The Trusted Computing Group (TCG), a nonprofit developing hardware-based cybersecurity tools, has started work on the "world's tiniest" Trusted Platform Module (TPM).
TPMs are silicon gizmos designed to protect devices by verifying the integrity of essential software – like firmware and BIOS − and making sure no dodgy code has been injected into the system prior to boot.
These are widely used to protect servers. Now TCG wants to adopt the technology for devices that are so small that the inclusion of a full TPM chip might be impractical due to cost, space and power considerations.
The first tiny TPM prototype, codenamed Radicle, was demonstrated last week at a TCG members' meeting in Warsaw, Poland.
TPM chips are used to establish something known as a hardware root of trust, or a trust anchor − a cryptographic element that cannot be compromised. Each TPM chip has a unique and secret RSA key burned in as it is produced. They also usually feature a random number generator and storage for cryptographic keys.
The technology was standardised by ISO in 2009 and is used by Dell EMC, Cisco and Lenovo, among many others.
The TCG itself was founded in 2003 by AMD, HP, IBM, Intel and Microsoft as a successor to the Trusted Computing Platform Alliance (TCPA).
TCPA was developing "trusted computing" security features aimed specifically at PCs, laptops, servers and networking equipment. TCG expanded its mission to include smartphones and tablets, and today wants to build TPMs into everything − from "smart" fridges to self-driving cars. The organisation also develops security standards for storage devices, and network access control tools for industrial systems.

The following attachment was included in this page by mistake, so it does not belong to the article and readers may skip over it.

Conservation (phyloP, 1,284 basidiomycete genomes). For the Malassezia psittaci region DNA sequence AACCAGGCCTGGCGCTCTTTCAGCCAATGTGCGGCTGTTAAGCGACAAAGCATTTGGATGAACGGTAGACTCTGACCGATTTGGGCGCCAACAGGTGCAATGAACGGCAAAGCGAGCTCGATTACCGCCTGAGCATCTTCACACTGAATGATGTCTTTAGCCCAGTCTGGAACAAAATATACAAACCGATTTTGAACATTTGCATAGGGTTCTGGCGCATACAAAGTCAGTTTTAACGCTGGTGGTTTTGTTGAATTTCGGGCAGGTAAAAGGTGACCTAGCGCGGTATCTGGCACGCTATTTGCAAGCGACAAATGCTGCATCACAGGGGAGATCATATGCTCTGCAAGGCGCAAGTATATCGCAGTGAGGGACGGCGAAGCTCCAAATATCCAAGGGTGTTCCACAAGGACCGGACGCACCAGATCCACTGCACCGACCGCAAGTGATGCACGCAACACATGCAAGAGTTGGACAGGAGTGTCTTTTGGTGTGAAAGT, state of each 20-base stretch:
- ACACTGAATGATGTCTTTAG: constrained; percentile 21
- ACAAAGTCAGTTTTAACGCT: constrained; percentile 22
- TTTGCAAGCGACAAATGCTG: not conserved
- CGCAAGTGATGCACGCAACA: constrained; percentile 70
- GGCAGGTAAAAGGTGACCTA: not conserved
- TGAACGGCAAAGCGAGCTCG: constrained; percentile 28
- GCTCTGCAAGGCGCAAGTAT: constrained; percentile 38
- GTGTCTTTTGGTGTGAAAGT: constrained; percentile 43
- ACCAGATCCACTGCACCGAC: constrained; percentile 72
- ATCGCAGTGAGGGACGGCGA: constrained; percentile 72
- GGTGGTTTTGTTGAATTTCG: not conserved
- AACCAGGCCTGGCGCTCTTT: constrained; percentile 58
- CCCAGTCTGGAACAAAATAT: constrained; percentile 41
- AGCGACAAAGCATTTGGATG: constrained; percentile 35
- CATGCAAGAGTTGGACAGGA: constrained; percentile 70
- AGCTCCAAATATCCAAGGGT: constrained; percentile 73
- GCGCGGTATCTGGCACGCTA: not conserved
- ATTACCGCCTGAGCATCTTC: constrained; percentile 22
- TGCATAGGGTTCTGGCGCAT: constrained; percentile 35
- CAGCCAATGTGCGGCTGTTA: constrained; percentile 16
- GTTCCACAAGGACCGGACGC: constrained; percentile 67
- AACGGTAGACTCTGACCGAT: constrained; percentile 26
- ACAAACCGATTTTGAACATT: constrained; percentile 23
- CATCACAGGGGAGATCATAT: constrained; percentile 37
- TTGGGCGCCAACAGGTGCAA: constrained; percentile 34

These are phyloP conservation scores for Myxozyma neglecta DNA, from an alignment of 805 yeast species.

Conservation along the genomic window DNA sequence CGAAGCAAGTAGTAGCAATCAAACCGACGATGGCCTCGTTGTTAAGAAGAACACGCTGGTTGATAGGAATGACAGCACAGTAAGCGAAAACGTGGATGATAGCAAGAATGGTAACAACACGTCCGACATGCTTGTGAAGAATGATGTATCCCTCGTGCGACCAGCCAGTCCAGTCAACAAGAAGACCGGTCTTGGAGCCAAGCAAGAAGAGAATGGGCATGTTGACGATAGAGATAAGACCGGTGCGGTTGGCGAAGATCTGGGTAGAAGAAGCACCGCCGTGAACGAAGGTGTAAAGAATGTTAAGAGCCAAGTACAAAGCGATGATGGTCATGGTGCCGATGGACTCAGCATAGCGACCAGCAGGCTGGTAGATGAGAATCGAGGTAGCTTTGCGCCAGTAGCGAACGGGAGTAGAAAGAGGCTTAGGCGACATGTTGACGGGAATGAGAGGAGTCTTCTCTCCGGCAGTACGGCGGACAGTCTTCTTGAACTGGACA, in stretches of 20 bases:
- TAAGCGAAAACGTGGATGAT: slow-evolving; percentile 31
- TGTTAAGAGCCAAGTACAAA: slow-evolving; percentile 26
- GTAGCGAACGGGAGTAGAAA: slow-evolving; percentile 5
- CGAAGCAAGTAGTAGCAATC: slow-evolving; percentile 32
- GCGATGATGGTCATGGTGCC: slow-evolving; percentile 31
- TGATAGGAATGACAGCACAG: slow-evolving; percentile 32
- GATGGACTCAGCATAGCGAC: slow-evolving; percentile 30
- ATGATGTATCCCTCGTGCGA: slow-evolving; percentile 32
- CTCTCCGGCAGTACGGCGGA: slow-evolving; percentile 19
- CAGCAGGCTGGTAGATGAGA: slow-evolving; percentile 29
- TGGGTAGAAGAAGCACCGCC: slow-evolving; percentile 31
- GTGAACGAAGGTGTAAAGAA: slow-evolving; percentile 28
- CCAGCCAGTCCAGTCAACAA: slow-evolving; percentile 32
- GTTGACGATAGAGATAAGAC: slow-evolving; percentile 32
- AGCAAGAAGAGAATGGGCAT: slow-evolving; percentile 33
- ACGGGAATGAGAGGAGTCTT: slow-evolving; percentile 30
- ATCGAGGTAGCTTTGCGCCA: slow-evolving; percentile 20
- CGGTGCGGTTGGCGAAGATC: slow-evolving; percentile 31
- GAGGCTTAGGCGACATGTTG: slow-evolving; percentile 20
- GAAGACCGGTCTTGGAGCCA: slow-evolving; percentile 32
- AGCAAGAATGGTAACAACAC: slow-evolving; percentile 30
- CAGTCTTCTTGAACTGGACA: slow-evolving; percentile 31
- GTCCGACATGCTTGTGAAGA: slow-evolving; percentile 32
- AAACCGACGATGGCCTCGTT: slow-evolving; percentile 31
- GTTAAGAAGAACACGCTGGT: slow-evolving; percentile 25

TPMs for IoT will be developed by TCG's newly minted Measurement and Attestation RootS (MARS) subgroup, which hopes to shrink the technology and enable manufacturers to build compliant chips with very little overhead for them and their customers.
"In a nutshell, we want to specify what the tiniest TPM needs to be so it can be integrated directly within the host chip," said Tom Brostrom, MARS chair.
"This will ensure that devices that aren't big enough to integrate a separate TPM will still be able to retain the required RTS/RTR [Roots of Trust for Storage and Reporting] capabilities. In turn, this will allow greater reach of trusted computing technologies over a wider set of devices and use cases."
We have to mention that for years, TCG and its TPMs were criticised by the open-source software community, which suspected the tech could be used for vendor lock-in – GNU father Richard Stallman called trusted computing "treacherous computing", but it looks like his worst fears have not come to pass.
That doesn't mean TPMs haven't seen their share of dark days: back in 2017, it emerged that security chips made by Infineon contained a serious flaw, with experts estimating that 25 to 30 per cent of all TPMs used globally were open to attack. ®